Mercury Shrinking as Planet's Molten Core Cools, Scientists Say

Wednesday, 19 Mar 2014 05:17 PM

By Ken Mandel

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Planet Mercury is shrinking.

Mercury, the planet in our solar system closest to the sun, has lost more than 4 miles of elevation in some areas, according to multiple reports citing new data from NASA's Messenger spacecraft.

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Signs of Mercury’s contraction are noticeable because of distortions of the planet's surface, according to findings published in the journal Nature Geoscience.

The discovery solved a mystery regarding the evolution of the planet's interior and helped scientists find long-term changes that affect planets without Earth-like plate tectonics.

"Our findings provide a key constraint for studies of Mercury's thermal history," wrote one of the study's authors, Paul Byrne of the Carnegie Institution of Washington, in the journal report.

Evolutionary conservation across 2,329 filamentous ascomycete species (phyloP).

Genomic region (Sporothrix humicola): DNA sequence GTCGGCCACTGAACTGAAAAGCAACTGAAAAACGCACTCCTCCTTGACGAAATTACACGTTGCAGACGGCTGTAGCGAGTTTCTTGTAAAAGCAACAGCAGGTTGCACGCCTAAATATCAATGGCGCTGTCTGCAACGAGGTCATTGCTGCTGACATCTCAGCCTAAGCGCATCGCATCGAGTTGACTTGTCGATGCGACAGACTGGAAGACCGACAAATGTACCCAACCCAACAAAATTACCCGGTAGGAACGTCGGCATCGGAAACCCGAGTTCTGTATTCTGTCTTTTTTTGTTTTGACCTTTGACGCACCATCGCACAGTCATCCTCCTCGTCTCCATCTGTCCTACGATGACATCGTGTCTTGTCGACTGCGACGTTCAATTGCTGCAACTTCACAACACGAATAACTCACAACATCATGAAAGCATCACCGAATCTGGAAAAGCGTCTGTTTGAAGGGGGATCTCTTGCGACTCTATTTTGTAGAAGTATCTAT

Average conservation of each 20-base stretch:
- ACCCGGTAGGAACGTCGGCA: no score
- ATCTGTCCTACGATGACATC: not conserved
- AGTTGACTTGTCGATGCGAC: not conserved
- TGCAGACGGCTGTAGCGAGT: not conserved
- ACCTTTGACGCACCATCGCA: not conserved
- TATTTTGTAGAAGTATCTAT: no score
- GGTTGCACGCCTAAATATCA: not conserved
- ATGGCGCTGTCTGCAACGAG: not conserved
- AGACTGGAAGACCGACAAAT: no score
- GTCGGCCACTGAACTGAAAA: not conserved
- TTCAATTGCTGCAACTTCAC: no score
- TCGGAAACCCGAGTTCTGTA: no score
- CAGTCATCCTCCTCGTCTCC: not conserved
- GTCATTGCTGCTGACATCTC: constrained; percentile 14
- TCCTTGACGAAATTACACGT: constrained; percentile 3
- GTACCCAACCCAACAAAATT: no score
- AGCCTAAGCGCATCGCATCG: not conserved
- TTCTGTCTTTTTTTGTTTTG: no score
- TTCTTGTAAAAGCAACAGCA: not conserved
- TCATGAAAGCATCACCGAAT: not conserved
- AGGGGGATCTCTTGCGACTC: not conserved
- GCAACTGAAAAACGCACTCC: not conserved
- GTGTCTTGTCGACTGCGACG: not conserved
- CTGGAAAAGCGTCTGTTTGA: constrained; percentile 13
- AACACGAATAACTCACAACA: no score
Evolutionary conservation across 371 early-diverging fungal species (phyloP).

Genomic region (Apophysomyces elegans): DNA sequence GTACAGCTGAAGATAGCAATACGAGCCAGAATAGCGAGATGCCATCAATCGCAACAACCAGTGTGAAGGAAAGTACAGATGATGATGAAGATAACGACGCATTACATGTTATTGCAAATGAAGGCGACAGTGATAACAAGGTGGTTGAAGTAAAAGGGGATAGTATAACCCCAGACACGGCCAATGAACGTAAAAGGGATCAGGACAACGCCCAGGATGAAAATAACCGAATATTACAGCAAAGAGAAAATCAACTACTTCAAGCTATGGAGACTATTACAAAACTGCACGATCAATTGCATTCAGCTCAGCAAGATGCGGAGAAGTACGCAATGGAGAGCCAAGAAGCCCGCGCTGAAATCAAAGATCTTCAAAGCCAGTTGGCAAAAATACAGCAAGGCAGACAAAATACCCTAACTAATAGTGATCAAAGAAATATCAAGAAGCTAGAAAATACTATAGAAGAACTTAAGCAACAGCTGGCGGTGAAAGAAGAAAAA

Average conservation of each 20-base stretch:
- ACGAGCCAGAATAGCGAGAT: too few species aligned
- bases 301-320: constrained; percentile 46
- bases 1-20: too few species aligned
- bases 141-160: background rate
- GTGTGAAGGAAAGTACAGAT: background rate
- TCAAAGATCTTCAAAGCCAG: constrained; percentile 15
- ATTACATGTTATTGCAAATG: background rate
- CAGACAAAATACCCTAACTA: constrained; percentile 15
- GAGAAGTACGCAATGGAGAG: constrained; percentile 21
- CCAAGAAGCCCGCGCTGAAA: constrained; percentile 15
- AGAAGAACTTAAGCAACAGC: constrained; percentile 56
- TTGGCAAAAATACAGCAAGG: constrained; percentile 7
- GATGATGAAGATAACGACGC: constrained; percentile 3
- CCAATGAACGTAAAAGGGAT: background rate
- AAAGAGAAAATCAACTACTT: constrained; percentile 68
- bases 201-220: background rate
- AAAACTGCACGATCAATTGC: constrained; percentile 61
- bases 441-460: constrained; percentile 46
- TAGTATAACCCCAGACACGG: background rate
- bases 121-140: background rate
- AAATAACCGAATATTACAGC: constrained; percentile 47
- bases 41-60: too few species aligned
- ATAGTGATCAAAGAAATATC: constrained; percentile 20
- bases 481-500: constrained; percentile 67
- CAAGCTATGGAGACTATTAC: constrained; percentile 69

Mercury's crust is formed by one shell, as opposed to multiple plates that shift, like on Earth. The planet's molten iron core has cooled over billions of years since it formed, causing the surrounding rock shell to crack and shift to adjust to the smaller size, Discovery News said. Those changes are visible to scientists.

"Some of these things are really, really big," Byrne told Discovery News. "There are some truly gargantuan cliffs on Mercury."

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